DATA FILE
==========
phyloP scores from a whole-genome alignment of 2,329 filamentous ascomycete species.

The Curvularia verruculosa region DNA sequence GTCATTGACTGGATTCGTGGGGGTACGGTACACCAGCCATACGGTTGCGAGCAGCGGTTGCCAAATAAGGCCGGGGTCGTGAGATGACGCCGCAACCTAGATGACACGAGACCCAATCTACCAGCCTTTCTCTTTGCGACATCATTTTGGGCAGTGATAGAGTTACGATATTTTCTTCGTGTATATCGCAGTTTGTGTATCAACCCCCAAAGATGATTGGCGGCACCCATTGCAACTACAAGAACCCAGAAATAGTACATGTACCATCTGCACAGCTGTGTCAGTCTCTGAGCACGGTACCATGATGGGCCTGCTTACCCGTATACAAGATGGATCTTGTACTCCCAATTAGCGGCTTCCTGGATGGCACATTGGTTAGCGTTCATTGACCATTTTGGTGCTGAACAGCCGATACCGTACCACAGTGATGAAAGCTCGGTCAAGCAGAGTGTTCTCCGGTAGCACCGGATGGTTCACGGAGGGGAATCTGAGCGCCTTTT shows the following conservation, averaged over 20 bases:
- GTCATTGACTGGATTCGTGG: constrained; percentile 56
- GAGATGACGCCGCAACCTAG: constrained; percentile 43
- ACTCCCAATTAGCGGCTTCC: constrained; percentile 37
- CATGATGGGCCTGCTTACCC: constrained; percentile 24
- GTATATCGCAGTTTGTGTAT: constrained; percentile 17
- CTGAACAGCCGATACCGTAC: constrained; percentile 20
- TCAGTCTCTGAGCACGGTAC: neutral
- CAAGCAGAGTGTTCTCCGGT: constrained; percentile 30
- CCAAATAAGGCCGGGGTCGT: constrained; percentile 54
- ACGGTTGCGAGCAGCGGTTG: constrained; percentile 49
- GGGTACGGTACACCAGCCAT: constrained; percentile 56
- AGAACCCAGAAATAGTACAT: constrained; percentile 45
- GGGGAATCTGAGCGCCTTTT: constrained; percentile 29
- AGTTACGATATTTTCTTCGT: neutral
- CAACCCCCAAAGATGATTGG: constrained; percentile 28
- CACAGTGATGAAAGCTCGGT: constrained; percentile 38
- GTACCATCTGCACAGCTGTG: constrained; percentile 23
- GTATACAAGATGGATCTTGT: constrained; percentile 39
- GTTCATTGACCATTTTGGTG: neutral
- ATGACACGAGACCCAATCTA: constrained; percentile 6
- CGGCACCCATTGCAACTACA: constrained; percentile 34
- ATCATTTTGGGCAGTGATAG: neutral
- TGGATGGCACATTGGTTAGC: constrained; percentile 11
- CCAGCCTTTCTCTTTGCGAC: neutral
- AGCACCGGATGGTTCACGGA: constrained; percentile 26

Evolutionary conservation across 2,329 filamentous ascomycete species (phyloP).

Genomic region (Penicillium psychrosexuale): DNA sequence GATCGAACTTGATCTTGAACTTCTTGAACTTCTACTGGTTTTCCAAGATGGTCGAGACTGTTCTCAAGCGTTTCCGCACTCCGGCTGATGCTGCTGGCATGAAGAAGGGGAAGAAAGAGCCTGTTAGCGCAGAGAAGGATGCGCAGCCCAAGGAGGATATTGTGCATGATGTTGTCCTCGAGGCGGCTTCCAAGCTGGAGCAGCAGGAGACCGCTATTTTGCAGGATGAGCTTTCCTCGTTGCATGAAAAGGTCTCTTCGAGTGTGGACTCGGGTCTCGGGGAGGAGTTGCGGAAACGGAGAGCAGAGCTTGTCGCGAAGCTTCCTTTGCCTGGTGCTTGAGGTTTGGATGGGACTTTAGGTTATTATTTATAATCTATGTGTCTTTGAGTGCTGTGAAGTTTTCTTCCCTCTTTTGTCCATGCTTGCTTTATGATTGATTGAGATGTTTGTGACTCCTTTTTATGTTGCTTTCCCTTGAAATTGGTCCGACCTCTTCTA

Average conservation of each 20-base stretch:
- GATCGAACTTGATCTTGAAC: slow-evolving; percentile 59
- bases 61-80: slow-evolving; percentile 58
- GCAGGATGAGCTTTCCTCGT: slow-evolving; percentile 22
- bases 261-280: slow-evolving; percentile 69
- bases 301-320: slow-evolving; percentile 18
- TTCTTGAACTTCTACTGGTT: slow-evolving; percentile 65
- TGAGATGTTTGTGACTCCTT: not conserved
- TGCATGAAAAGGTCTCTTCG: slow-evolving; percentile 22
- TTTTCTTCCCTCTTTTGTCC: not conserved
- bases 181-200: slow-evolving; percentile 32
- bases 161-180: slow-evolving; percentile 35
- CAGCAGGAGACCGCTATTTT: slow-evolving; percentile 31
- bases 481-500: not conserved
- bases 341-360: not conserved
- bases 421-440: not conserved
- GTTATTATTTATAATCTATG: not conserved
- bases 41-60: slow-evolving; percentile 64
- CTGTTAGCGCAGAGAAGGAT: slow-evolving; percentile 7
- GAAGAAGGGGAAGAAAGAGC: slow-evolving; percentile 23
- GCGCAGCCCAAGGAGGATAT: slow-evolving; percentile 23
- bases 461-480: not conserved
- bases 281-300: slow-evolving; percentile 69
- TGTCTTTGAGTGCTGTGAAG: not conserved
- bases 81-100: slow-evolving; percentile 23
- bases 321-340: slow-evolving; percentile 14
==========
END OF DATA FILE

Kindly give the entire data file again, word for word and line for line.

phyloP scores from a whole-genome alignment of 2,329 filamentous ascomycete species.

The Curvularia verruculosa region DNA sequence GTCATTGACTGGATTCGTGGGGGTACGGTACACCAGCCATACGGTTGCGAGCAGCGGTTGCCAAATAAGGCCGGGGTCGTGAGATGACGCCGCAACCTAGATGACACGAGACCCAATCTACCAGCCTTTCTCTTTGCGACATCATTTTGGGCAGTGATAGAGTTACGATATTTTCTTCGTGTATATCGCAGTTTGTGTATCAACCCCCAAAGATGATTGGCGGCACCCATTGCAACTACAAGAACCCAGAAATAGTACATGTACCATCTGCACAGCTGTGTCAGTCTCTGAGCACGGTACCATGATGGGCCTGCTTACCCGTATACAAGATGGATCTTGTACTCCCAATTAGCGGCTTCCTGGATGGCACATTGGTTAGCGTTCATTGACCATTTTGGTGCTGAACAGCCGATACCGTACCACAGTGATGAAAGCTCGGTCAAGCAGAGTGTTCTCCGGTAGCACCGGATGGTTCACGGAGGGGAATCTGAGCGCCTTTT shows the following conservation, averaged over 20 bases:
- GTCATTGACTGGATTCGTGG: constrained; percentile 56
- GAGATGACGCCGCAACCTAG: constrained; percentile 43
- ACTCCCAATTAGCGGCTTCC: constrained; percentile 37
- CATGATGGGCCTGCTTACCC: constrained; percentile 24
- GTATATCGCAGTTTGTGTAT: constrained; percentile 17
- CTGAACAGCCGATACCGTAC: constrained; percentile 20
- TCAGTCTCTGAGCACGGTAC: neutral
- CAAGCAGAGTGTTCTCCGGT: constrained; percentile 30
- CCAAATAAGGCCGGGGTCGT: constrained; percentile 54
- ACGGTTGCGAGCAGCGGTTG: constrained; percentile 49
- GGGTACGGTACACCAGCCAT: constrained; percentile 56
- AGAACCCAGAAATAGTACAT: constrained; percentile 45
- GGGGAATCTGAGCGCCTTTT: constrained; percentile 29
- AGTTACGATATTTTCTTCGT: neutral
- CAACCCCCAAAGATGATTGG: constrained; percentile 28
- CACAGTGATGAAAGCTCGGT: constrained; percentile 38
- GTACCATCTGCACAGCTGTG: constrained; percentile 23
- GTATACAAGATGGATCTTGT: constrained; percentile 39
- GTTCATTGACCATTTTGGTG: neutral
- ATGACACGAGACCCAATCTA: constrained; percentile 6
- CGGCACCCATTGCAACTACA: constrained; percentile 34
- ATCATTTTGGGCAGTGATAG: neutral
- TGGATGGCACATTGGTTAGC: constrained; percentile 11
- CCAGCCTTTCTCTTTGCGAC: neutral
- AGCACCGGATGGTTCACGGA: constrained; percentile 26

Evolutionary conservation across 2,329 filamentous ascomycete species (phyloP).

Genomic region (Penicillium psychrosexuale): DNA sequence GATCGAACTTGATCTTGAACTTCTTGAACTTCTACTGGTTTTCCAAGATGGTCGAGACTGTTCTCAAGCGTTTCCGCACTCCGGCTGATGCTGCTGGCATGAAGAAGGGGAAGAAAGAGCCTGTTAGCGCAGAGAAGGATGCGCAGCCCAAGGAGGATATTGTGCATGATGTTGTCCTCGAGGCGGCTTCCAAGCTGGAGCAGCAGGAGACCGCTATTTTGCAGGATGAGCTTTCCTCGTTGCATGAAAAGGTCTCTTCGAGTGTGGACTCGGGTCTCGGGGAGGAGTTGCGGAAACGGAGAGCAGAGCTTGTCGCGAAGCTTCCTTTGCCTGGTGCTTGAGGTTTGGATGGGACTTTAGGTTATTATTTATAATCTATGTGTCTTTGAGTGCTGTGAAGTTTTCTTCCCTCTTTTGTCCATGCTTGCTTTATGATTGATTGAGATGTTTGTGACTCCTTTTTATGTTGCTTTCCCTTGAAATTGGTCCGACCTCTTCTA

Average conservation of each 20-base stretch:
- GATCGAACTTGATCTTGAAC: slow-evolving; percentile 59
- bases 61-80: slow-evolving; percentile 58
- GCAGGATGAGCTTTCCTCGT: slow-evolving; percentile 22
- bases 261-280: slow-evolving; percentile 69
- bases 301-320: slow-evolving; percentile 18
- TTCTTGAACTTCTACTGGTT: slow-evolving; percentile 65
- TGAGATGTTTGTGACTCCTT: not conserved
- TGCATGAAAAGGTCTCTTCG: slow-evolving; percentile 22
- TTTTCTTCCCTCTTTTGTCC: not conserved
- bases 181-200: slow-evolving; percentile 32
- bases 161-180: slow-evolving; percentile 35
- CAGCAGGAGACCGCTATTTT: slow-evolving; percentile 31
- bases 481-500: not conserved
- bases 341-360: not conserved
- bases 421-440: not conserved
- GTTATTATTTATAATCTATG: not conserved
- bases 41-60: slow-evolving; percentile 64
- CTGTTAGCGCAGAGAAGGAT: slow-evolving; percentile 7
- GAAGAAGGGGAAGAAAGAGC: slow-evolving; percentile 23
- GCGCAGCCCAAGGAGGATAT: slow-evolving; percentile 23
- bases 461-480: not conserved
- bases 281-300: slow-evolving; percentile 69
- TGTCTTTGAGTGCTGTGAAG: not conserved
- bases 81-100: slow-evolving; percentile 23
- bases 321-340: slow-evolving; percentile 14